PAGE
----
Even if I am not always proud of all of you, and I do admit that in recent times, I have been downright disgusted and disappointed in many of you. But mostly, I’ve just been hurt, because many of you hate me without knowing who I am. You hate me simply because of who I love, because of who I’ve given my heart to. It’s an ironic knife that twists in my gut in regards to this “Land of the Free,” to be subjugated to hatred, humiliation, violence, fear, and ostracism, under the same laws protect rights that many take for granted. I say this, because unless I told you who I’ve loved, or who has given their heart to me, you would not think to hate me. You would see me as the stranger on the street, as the EMT walking into your door, as the person teaching your children how to read, and write. You’d see me as the girl four rows down, and three seats to the left, enjoying the same concert as you are. I’d be the same person crying with you in a movie theater, breathing the same air on the beach you lay upon. I’d be the same person mourning the loss of a loved one, just as you have.

By this time, I know you have assumed, as I have revealed myself to be a female that the love I have spoken about giving so freely, would be to another woman. You wouldn’t be incorrect in your assumptions, as I have given my heart freely to two women in my past. I gave my love to them as I give my love to you, without prejudice or discrimination. I didn’t care that they were women. I didn’t care that their skin was a different color than mine, or that they came from rich or poor families. I didn’t care if they were blind, or deaf, nor had a learning disability. I didn’t care if they were short, or tall. These two women had found their ways into my heart, and I tried to love them to the best of my ability, because you will never be able to control loving another person. I can’t control loving you, even though we shall never meet. I just know that I love you, even when you commit damaging wrongs against me; even when you hate me. I may not always forgive you, and I might resent you to the point that it feels like hatred (and I know hatred), but if you ever needed me I would be there. It doesn’t make me better than you, for I have many flaws that would make it quite difficult to be up upon a pedestal, it just means that I am willing to put aside my own opinions of you to allow you the chance to live.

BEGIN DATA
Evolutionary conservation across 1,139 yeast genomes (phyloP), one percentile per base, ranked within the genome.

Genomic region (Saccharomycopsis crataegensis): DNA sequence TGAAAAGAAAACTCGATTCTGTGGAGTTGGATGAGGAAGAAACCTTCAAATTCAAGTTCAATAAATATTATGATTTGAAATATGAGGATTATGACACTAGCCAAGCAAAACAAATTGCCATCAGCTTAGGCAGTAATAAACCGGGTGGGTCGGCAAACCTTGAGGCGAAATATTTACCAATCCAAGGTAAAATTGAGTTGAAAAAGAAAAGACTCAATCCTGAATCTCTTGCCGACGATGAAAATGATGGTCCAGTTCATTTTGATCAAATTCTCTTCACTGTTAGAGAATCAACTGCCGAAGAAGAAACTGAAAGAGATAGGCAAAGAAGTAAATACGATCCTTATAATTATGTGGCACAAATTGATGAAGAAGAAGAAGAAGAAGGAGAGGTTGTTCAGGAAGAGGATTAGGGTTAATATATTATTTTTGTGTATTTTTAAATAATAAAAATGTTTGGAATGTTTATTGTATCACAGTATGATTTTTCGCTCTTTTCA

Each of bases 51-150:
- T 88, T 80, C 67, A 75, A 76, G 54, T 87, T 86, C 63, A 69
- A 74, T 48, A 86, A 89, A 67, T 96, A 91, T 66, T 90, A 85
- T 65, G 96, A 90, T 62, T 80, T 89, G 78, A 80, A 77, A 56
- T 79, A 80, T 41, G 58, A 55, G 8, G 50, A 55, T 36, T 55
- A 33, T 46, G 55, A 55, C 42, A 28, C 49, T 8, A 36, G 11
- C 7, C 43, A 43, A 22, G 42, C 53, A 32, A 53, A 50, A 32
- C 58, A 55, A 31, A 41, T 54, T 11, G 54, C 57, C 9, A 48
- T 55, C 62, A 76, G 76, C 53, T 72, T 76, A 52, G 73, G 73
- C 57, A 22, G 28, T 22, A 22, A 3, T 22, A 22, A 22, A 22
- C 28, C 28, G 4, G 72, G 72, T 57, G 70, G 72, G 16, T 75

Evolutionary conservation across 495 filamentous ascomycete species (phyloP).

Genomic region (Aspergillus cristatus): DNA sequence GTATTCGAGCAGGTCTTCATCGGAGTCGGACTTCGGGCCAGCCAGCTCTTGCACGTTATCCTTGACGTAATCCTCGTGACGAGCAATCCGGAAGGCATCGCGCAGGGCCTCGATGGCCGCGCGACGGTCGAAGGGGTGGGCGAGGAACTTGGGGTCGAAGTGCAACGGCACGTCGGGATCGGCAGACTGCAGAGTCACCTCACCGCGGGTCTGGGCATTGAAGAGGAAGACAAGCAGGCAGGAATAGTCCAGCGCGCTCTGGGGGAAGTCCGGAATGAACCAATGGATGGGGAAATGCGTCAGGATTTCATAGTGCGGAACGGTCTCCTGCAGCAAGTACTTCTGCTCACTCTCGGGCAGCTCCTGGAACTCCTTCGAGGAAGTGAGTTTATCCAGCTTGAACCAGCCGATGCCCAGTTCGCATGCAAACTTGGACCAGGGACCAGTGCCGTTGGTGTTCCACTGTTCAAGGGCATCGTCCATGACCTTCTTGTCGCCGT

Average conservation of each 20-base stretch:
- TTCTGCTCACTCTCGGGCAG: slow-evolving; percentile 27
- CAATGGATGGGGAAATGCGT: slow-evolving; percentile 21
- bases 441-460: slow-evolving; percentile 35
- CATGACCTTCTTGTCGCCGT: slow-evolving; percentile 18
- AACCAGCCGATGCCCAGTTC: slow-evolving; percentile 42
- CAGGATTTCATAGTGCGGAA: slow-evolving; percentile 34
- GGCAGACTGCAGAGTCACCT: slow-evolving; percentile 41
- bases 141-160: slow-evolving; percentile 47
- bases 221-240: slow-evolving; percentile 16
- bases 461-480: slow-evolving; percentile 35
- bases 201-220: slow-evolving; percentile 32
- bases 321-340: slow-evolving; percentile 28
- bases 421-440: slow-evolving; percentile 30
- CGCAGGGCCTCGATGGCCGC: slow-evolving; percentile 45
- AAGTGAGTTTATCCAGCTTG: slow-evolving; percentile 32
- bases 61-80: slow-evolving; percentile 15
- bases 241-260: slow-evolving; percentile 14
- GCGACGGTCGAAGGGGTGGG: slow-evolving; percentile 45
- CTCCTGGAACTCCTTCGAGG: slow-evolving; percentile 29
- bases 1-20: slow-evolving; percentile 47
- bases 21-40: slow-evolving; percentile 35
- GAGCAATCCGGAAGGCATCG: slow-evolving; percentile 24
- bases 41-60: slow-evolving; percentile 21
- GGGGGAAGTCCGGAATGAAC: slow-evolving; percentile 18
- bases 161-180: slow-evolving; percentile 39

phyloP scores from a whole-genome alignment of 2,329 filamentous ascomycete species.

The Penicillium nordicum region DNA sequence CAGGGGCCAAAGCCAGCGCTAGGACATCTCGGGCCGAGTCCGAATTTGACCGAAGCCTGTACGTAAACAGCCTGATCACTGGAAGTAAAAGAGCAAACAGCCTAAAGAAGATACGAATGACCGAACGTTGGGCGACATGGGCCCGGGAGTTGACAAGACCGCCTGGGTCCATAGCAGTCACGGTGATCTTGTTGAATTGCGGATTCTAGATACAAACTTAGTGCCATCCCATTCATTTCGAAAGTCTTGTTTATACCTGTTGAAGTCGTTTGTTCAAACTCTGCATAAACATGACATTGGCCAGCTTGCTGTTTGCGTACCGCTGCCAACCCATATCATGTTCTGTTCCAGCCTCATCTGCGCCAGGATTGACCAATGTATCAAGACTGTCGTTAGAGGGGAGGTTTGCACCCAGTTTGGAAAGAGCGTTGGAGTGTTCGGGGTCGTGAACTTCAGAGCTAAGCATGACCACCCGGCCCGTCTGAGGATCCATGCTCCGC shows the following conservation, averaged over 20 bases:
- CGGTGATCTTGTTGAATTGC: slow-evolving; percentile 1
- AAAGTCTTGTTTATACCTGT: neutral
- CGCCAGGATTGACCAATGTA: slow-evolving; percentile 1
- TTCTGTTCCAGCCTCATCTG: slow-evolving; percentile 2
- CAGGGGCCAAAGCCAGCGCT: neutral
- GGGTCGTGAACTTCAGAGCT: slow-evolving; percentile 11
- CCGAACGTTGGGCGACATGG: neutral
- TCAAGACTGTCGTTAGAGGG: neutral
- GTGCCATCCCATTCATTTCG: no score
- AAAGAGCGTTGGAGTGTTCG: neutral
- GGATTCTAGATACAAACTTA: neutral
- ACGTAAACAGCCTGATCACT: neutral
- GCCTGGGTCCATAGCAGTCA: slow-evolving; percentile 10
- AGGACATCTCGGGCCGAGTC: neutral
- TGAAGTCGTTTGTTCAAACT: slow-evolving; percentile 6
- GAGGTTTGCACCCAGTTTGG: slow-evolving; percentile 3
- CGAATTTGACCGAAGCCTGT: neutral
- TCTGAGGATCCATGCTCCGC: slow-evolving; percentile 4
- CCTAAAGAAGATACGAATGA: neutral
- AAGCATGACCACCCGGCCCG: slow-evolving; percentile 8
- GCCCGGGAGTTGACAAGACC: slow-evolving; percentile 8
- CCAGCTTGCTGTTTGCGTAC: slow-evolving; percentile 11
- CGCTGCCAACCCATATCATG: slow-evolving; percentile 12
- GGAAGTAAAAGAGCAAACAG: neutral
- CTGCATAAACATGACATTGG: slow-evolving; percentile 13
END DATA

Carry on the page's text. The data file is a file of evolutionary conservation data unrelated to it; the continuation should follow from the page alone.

So excuse my difficulty with you when you feel that you have the absolute right to dictate my life to the point where you disrupt it. When, even as a stranger, you decide what is physically, mentally, and emotionally allowed for me to live a happy and peaceful life. I do not deny anyone the rights guaranteed to all citizens under our constitution. I do not disallow anyone the freedom to education, love, shelter, food, and clothing. I have not compromised someone’s safety or security, but more importantly, I have not violated any human right. I have not taken a life, nor will I take a life unless my own life is in peril, and even then, I will do all I can do to preserve life.

Do you know what I love most about this country? It is the opportunity to learn how to coexist with someone who disagrees with you on every single level of your being. It is an interesting existence to experience, what it means to sit down and have a meal with someone whose opinions and ideologies are so counterintuitive to your own, that you just want to shove their face into their plate. But you don’t, because this country is meant to allow that existence to occur. It is how ideas are shifted, and created. It is how problems, seemingly unsolvable because everyone refuses to budge, suddenly are solvable. It is how so many differences can exist under one roof.